“How shall I describe the kingdom of God? What story should I use to illustrate it? It is like a mustard seed planted in the ground. It is the smallest of all seeds, but it becomes the largest of all garden plants; it grows long branches, and birds can make nests in its shade.”
It’s easy, in our planting, to forget that small seeds become what fills the garden.
James 3 explains that peace-makers sow seeds of peace with their words. Galatians 6 warns that we will always harvest what we plant and cautions us to select our seeds carefully. 2 Corinthians 9 encourages us to give generously with the visual of harvesting what we plant.
With our words, with our thoughts, with our time, and with our resources, we are always planting seeds. Peace or conflict, life or decay, scarcity or abundance; what we plant will grow.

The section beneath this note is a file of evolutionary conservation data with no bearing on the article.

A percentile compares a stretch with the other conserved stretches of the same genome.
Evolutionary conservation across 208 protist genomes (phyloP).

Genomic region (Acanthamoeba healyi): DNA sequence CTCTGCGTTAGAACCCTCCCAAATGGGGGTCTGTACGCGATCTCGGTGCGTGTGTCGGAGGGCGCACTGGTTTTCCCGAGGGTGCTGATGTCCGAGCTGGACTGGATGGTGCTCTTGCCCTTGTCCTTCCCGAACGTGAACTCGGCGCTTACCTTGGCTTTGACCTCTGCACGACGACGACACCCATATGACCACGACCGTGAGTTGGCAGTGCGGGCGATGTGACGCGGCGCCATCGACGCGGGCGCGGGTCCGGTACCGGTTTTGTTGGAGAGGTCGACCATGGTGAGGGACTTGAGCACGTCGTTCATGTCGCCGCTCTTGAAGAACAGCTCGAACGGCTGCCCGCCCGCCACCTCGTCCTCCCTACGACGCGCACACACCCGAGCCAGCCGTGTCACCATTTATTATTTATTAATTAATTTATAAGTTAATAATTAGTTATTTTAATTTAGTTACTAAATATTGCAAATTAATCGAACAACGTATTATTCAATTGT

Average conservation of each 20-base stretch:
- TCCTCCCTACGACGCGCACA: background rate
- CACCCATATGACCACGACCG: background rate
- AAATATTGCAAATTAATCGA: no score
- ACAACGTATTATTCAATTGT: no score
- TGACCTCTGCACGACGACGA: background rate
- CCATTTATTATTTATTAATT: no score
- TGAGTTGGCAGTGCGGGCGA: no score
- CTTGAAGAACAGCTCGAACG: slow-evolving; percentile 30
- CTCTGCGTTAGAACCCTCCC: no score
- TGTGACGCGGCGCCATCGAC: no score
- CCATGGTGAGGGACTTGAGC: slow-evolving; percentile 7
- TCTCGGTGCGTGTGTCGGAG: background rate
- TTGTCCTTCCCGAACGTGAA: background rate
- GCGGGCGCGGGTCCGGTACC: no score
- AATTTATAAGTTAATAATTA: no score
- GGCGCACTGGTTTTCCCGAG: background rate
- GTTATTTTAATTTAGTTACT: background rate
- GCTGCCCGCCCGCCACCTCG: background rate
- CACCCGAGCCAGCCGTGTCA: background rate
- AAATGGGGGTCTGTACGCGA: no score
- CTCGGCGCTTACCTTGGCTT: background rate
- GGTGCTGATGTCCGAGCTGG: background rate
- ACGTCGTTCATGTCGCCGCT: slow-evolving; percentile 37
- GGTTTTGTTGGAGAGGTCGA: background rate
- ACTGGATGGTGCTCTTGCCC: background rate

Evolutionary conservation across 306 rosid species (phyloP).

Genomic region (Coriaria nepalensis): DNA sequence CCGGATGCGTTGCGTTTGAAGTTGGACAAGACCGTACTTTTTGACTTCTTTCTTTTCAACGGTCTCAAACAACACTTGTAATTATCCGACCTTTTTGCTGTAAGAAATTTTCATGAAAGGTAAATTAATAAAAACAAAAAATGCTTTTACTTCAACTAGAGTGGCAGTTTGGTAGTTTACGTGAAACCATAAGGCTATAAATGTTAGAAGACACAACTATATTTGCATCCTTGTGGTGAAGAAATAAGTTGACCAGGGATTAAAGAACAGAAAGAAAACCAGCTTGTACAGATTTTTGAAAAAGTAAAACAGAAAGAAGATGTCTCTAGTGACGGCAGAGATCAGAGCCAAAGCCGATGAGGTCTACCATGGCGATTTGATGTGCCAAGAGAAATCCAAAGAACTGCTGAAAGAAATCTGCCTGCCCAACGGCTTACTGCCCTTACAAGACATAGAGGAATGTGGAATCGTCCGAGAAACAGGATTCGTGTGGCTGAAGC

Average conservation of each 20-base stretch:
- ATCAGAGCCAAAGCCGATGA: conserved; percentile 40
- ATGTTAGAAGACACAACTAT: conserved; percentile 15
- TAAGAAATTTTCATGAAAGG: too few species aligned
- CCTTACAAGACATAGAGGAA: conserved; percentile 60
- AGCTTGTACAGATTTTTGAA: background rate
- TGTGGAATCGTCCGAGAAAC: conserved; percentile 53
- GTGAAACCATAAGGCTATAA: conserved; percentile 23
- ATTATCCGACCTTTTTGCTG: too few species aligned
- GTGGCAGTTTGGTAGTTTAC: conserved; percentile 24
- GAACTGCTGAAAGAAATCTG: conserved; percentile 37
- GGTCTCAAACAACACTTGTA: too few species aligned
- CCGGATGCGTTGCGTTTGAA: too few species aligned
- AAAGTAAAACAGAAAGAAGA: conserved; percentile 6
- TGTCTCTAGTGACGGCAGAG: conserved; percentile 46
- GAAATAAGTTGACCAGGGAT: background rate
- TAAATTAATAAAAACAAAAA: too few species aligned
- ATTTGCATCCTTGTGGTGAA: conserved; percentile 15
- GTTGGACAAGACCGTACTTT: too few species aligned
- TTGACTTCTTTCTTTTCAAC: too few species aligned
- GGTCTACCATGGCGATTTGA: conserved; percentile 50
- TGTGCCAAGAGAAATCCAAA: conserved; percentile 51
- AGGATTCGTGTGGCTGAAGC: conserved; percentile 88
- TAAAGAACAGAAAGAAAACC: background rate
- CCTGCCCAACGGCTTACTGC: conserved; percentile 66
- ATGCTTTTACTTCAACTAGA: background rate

As we choose, the small seeds can easily be overlooked for something that appears much more impressive or urgent, even by the most careful planter. We can end up with the sparse coverage of a fast-fading tulip whose bulb looked so promising, or we can make space in our lives to plant the small seeds God draws to our attention and watch him cultivate a plant that fills and shades the garden.
The work God calls important, the way he calls me to use my time and go about my life, the things he values: they don’t clamor for my attention. They don’t promise to indulge my ambition or my desire for instant gratification. There is only a gentle prodding to make the time, to surrender the plan, to take the step; even when it seems like a costly, illogical, or ill-timed move. A quiet call to obedience. A small seed.
But what it produces in my life is so much bigger than the many things I tend to chase after.
Teach me to ignore the approved garden plan of men and make room for mustard seeds.
For you are faithful with what I entrust to you, and small steps of obedience carry enormous potential.